Fund are grossly misreported and exaggerated, we can see no justification
for increasing the PCPF in line with this rise in salary. So we
would propose that this extra element of salary, covering accommodation
costs, should not be pensionable leaving only the core salarythe
reward for doing the jobcounting towards the pension. This
would require a change to the pension scheme which might possibly
necessitate primary legislation.
Option BAn Overnight Expenses Allowance,
comprising a £19,600 maximum budget for accommodation and
£30 per day for subsistence
221. The £4,200 subsistence allowance (140
days x £30) would operate on the same basis as the Per Diem
in Option C below. MPs would claim it in daily blocks of £30.
There would be no requirement to account for itemised expenditure:
it would be claimed at a settled rate. But MPs would have to be
able to demonstrate at audit that they had worked away from their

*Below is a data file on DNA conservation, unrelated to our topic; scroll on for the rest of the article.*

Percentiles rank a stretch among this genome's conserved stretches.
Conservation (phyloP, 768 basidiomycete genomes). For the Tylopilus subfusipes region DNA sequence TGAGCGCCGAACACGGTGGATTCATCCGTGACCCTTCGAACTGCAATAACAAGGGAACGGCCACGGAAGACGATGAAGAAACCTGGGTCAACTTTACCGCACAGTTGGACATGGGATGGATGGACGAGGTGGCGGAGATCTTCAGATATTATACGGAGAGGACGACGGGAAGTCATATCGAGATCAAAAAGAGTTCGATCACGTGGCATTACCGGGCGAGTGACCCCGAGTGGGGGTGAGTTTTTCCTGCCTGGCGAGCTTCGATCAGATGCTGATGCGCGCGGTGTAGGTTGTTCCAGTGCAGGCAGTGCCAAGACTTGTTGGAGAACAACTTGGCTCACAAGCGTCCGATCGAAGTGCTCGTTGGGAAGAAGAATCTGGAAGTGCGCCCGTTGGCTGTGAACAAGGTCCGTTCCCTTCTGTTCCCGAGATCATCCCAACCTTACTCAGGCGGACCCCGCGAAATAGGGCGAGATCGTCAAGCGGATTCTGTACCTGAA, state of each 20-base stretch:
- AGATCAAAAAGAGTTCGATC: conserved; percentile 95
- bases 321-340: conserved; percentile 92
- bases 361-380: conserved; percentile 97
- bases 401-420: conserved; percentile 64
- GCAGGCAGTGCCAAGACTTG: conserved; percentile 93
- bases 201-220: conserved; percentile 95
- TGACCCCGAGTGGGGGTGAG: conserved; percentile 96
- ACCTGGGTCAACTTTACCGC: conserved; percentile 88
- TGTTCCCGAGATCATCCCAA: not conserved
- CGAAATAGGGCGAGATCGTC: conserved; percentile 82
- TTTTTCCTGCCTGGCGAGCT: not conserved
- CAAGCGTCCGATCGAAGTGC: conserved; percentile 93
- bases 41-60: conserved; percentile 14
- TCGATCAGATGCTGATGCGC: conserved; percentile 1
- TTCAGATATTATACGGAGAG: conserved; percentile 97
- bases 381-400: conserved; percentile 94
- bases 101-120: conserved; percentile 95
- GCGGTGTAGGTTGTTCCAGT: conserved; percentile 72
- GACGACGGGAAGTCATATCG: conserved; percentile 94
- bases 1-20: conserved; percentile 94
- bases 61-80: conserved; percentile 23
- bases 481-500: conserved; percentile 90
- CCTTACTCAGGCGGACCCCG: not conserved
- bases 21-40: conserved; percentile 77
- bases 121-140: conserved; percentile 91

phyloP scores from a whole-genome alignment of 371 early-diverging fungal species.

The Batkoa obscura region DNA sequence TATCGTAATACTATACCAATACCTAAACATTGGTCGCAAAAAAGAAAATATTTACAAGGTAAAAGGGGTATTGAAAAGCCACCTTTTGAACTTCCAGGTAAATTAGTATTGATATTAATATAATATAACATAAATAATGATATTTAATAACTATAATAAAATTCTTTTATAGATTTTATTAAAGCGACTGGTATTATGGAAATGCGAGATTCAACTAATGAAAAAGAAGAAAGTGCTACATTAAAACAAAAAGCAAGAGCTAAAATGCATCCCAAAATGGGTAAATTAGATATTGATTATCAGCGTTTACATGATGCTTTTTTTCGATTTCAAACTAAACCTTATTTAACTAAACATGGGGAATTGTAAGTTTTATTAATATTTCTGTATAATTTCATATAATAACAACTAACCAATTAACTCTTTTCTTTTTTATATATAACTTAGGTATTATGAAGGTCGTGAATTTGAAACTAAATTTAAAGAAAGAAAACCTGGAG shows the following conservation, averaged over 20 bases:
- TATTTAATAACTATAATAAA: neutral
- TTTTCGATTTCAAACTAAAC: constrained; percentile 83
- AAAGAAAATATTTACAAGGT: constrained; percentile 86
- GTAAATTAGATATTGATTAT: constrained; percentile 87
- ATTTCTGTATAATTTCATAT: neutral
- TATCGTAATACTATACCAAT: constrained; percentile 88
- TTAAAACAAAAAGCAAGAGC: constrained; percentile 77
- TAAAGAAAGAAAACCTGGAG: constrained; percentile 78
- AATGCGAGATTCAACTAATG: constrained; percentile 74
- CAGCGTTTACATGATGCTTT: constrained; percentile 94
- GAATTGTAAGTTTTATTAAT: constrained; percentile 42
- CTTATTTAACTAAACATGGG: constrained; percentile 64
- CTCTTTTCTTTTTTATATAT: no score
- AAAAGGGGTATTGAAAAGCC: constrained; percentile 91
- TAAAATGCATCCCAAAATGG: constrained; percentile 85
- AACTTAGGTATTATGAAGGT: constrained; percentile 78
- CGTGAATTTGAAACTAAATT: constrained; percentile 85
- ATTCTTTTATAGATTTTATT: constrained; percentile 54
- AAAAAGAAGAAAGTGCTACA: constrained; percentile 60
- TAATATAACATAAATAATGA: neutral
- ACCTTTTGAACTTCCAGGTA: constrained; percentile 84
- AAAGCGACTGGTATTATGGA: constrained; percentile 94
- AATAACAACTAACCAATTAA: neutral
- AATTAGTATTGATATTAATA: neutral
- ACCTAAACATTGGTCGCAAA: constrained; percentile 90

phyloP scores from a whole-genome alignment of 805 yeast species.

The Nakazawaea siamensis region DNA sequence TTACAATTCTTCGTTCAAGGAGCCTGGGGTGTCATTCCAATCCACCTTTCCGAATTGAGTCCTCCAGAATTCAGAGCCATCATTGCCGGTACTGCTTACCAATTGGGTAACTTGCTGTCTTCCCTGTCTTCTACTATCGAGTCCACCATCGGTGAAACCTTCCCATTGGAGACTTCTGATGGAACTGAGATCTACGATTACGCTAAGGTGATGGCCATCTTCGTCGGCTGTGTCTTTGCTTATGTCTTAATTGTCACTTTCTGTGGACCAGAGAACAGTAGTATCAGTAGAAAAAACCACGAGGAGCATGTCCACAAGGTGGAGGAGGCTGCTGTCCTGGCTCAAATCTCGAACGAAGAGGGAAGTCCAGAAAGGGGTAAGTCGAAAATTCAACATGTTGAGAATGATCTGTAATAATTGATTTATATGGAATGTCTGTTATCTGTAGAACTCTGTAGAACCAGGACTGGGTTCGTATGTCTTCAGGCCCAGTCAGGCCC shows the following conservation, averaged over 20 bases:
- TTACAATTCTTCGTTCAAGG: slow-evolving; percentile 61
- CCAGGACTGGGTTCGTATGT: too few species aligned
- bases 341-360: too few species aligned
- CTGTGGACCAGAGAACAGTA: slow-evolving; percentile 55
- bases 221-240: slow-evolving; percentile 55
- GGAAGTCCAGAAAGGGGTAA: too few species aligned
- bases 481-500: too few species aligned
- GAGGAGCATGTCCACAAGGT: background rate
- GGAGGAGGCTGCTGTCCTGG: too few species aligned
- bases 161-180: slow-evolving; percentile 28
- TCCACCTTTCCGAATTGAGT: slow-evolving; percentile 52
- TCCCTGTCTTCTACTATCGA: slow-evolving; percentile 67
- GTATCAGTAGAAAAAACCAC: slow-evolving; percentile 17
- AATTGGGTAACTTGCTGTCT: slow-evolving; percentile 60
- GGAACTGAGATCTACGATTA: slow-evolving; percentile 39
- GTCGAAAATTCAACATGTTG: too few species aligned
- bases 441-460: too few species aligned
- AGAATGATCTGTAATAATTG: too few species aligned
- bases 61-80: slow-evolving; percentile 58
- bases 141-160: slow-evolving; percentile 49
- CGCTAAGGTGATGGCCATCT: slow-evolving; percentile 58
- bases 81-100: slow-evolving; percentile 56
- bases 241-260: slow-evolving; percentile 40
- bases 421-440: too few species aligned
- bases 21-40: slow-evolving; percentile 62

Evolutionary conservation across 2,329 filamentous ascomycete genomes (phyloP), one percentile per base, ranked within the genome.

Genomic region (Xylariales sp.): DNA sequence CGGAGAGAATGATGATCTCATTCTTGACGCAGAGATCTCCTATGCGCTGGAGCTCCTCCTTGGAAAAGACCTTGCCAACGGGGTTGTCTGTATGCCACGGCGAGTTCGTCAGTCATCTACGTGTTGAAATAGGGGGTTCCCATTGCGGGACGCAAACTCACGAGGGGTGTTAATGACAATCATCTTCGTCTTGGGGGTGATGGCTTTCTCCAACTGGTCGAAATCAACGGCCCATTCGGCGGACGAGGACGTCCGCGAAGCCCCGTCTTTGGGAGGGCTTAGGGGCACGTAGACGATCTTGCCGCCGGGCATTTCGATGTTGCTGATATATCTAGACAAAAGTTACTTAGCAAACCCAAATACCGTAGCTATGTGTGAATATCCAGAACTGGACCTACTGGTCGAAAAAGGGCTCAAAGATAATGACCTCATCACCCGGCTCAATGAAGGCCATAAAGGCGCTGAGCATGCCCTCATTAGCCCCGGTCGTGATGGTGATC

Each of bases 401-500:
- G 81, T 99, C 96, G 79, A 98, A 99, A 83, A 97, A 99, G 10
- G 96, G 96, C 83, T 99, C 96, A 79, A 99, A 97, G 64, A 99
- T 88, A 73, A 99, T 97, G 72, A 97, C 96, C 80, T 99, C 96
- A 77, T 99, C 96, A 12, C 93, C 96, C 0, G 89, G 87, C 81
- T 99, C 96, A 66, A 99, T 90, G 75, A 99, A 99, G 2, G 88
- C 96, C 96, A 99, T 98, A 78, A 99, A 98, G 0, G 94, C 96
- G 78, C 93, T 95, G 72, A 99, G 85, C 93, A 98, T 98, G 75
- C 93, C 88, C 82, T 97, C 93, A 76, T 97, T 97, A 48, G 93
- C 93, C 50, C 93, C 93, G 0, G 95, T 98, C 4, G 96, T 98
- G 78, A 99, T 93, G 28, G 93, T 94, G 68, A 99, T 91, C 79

only or main residence on the number of days they had claimed
for, over a year. The £19,600 accommodation budget (140 days
x £140) would be a maximum annual "budget" against
which a Member could claim reimbursement of expenses necessarily
incurred by the Member in staying overnight away from the Member's
only or main residence, for the purpose of performing parliamentary
222. This budget would retain the tax exemption
of the ACA, and it would not be pensionable income. An MP would
claim reimbursement of costs incurred against categorised headings
defined in a revised Green Book, and would have to produce itemised
receipts for the purposes of verification, assurance and audit.
This option might draw less external criticism, but is clearly
overlaying a long term arrangement with detailed accounting practices
which employers in other sectors would only operate for short
term or ad hoc working away from home. It also retains most of
the inherent weaknesses of the ACA.
Option CA Per Diem in two parts £30
for subsistence and £140 for accommodation for a maximum
of 140 days
223. This would literally be an "allowance"
comprising two daily block sums paid in respect of additional
expenses necessarily incurred by the Member in staying overnight